Brown Acid: The Fourteenth Trip – Album Review

Various Artists – Brown Acid: The Fourteenth Trip

RidingEasy Records

Release date: 20/04/2022

Running time: 34 minutes (approx.)

Review by: Alun Jones

7.5/10

Well, that’s it, it’s over – I thought to myself on first perusing this latest entry in the Brown Acid series.  The well has finally run dry.  The RidingEasy Records archaeologists have eventually reached the end of their previously rich vein of rare, obscure and undiscovered proto-metal and vintage hard rock.  How had I arrived at this conclusion?  There are only eight songs, compared to the usual ten; with a running time of just 26 minutes. 

Then I realised that the final track, an 8-minute-long number by a band called Raven, was missing from the press review download I had.  So that extra track would even things out nicely, with a decent longer running time.  Though I wouldn’t be able to review every song, at least the existential crisis of NO MORE ROCK had been avoided!

Volume 14 starts of with the great ‘Fever Games’ by The Legends: it’s a rampant, rollicking late 60’s ode to Blue Cheer, Hendrix and Cream.  Despite aping Jimi a little too closely, this song is a lively opener.  Next up is Mijal & White with ‘I’ve Been You’.  This track sounds like the Monkees cutting a particularly noisy song by The Who, which should encourage you to definitely give it a whirl on your gramophone.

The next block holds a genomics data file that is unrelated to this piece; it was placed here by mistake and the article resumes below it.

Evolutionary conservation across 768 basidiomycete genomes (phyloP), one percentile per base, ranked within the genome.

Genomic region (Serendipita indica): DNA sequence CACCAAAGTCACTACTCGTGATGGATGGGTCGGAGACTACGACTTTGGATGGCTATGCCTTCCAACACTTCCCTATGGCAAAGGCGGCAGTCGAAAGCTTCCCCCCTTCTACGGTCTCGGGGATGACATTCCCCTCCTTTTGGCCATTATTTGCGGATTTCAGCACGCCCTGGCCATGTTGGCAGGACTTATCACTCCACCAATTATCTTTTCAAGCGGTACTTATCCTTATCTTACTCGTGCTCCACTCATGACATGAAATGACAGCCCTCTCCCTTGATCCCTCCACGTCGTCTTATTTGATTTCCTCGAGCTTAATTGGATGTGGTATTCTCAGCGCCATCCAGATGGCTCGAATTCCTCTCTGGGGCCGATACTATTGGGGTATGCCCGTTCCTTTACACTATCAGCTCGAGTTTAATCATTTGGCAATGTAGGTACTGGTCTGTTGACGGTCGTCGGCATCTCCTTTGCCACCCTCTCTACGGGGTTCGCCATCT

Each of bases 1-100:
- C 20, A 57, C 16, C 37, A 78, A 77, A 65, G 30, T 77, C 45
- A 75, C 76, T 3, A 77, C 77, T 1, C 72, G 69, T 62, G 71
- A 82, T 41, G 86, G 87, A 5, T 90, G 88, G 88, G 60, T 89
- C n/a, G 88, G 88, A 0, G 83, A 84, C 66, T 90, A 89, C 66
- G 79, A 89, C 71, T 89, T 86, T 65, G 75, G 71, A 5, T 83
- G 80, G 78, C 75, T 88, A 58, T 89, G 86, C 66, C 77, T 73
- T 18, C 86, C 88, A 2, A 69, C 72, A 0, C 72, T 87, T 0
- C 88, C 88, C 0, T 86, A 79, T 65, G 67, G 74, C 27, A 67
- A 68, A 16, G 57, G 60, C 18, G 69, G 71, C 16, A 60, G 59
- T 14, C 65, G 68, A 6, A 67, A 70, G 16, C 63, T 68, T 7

I don’t know who Henry is, but thanks to the chunky blues rock of Liquid Blue, I know that ‘Henry Can’t Drive’.  This is a more traditional heavy rock number, and as an album highlight it keeps the engine speeding along on a straight track.  There’s a fast rock’n’roll MC5 vibe to ‘Signs’ by San Francisco Trolly Co. This energetic song is followed by Blue Creed’s ‘Need a Friend’, a raw and rough brawler.  It’s a contrast to ‘Play It Cool’ by Transfer, which reminds me of a revved-up surf track. 

‘You’re Not the Only Girl (I’m Out to Get)’ by Appletree finally ushers in some much-needed cowbell.  Reminiscent of Grand Funk Railroad and – gasp – even early Kiss, it’s another quality highlight.  Ideal for playing in an old, rusty’n’trusty Camaro.

Cox’s Army gives us another Hendrix inspired number with ‘I’m Tired’, which bops along in a true groovy manner.  And that, for me, is my last track on my version of “Brown Acid: The Fourteenth Trip”, though as mentioned above, there is another song called

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This review was presented to you by Platinum Al in association with Ever Metal.